KMWorld CRM Media Streaming Media Faulkner Speech Technology Unisphere/DBTA
Other ITI Websites
American Library Directory Boardwalk Empire Database Trends and Applications DestinationCRM EContentMag Faulkner Information Services Fulltext Sources Online InfoToday Europe KMWorld Library Resource Literary Market Place Plexus Publishing Smart Customer Service Speech Technology Streaming Media Streaming Media Europe Streaming Media Producer Unisphere Research

Magazines > Online > Nov/Dec 2004
Back Index Forward

Online Magazine
Vol. 28 No. 6 — Nov/Dec 2004
Expect the Unexpected
By Marydee Ojala • Editor

My reading habits, as I suspect is true of many information professionals, are eclectic verging on eccentric. If you looked in my (physical) mailbox, you'd find magazines devoted to librarianship, information technology, pharmaceutical industry, computers, travel, audio, video, news, arts, culture, geography, photography, business, and journalism.

One personality characteristic that draws people to our field is insatiable curiosity. We are the grownup equivalent of the small child constantly asking, "Why?" Rather than irritating our parents with incessant questioning, we turn to the Internet, which never answers with a frustrated, "Just because, that's why!"

In the world of the curious, pattern matching is second nature. When the same type of story surfaces in technical magazines, professional library journals, and today's news, we recognize a trend. Some of these intersections are not all that surprising. When doing a bit of background research on RFID for an upcoming meeting of the Indiana Online Users Group (IOLUG), I expected to find articles on library and retail stores' use of the technology. I expected the technical aspects of RFID to show up in the computer press. The similarities between retailing and a circulating library collection are frequently overlooked by information professionals, and I've often thought over the past few decades that we're far ahead of the technologists in applying technology. Public policy issues surrounding the technology were more common than I expected, however, indicating that our adoption of RFID should be cautious.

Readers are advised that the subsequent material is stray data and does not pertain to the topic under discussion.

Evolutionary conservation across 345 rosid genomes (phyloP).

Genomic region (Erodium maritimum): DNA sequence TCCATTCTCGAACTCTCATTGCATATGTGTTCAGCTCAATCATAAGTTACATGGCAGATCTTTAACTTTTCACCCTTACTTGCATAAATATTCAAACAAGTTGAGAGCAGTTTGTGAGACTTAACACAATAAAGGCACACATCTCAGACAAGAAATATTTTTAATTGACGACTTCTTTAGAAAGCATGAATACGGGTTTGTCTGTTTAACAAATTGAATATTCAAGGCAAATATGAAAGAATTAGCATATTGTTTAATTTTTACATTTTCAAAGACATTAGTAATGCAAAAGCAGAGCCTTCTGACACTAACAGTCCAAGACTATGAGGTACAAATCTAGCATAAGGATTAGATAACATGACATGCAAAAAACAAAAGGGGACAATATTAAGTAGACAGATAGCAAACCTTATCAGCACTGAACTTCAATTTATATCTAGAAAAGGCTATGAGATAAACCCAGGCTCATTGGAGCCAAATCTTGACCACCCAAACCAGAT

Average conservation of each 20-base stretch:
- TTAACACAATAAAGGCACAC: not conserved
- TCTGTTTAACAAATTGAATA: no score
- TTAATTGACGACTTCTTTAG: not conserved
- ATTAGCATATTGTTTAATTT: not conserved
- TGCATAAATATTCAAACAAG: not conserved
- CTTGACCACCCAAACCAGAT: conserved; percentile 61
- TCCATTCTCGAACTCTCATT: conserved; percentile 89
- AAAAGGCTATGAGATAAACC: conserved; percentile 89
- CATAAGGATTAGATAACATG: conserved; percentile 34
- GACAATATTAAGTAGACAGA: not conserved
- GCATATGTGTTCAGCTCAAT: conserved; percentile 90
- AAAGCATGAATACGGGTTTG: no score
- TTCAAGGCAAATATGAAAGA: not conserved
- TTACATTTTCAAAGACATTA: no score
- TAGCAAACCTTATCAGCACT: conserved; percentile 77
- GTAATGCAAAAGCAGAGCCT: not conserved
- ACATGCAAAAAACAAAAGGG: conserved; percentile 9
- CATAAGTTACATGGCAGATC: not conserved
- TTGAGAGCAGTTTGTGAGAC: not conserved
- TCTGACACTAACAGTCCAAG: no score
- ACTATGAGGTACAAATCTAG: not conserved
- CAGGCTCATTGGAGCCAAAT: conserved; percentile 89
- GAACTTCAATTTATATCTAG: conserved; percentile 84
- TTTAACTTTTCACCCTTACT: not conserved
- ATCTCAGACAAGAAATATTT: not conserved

When articles about Google moved from the technology and library magazines to the general press, what I expected was superficiality, naiveté, confusion, and misinformation. I was not disappointed. However, I've also been pleasantly surprised to read some in-depth, extremely accurate explanations of both the technology and specific Web site informational resources. One particularly impressive one, I realized when I checked the byline, was written by the magazine's librarian. Well no wonder it was correct and authoritative! I loved the article, written for journalists, bemoaning their lack of rigor in challenging government's removal of information and chiding them for not following the lead of librarians in challenging The PATRIOT Act.

What really grabs my attention is when I'm reading an interesting article and suddenly realize it's in a publication I didn't expect: an article about hacking in a customer relations magazine; methods to determine student plagiarism in a news magazine; or highly credible Web resources in a photography magazine This is the type of serendipity we appreciate when searching large aggregators such as LexisNexis. It's the "I didn't know that group was interested in this" syndrome, which is frequently the trigger to refine a search strategy or investigate alternative sources. Expecting the unexpected comes naturally to experienced researchers, but might be confusing to novices. Leaving ourselves open to serendipitous results, not restricting our searches to where we think the answer is, and relying on our instincts, not just logic, are important information professional behaviors.

Marydee Ojala [] is the editor of ONLINE. Comments? E-mail letters to the editor to

       Back to top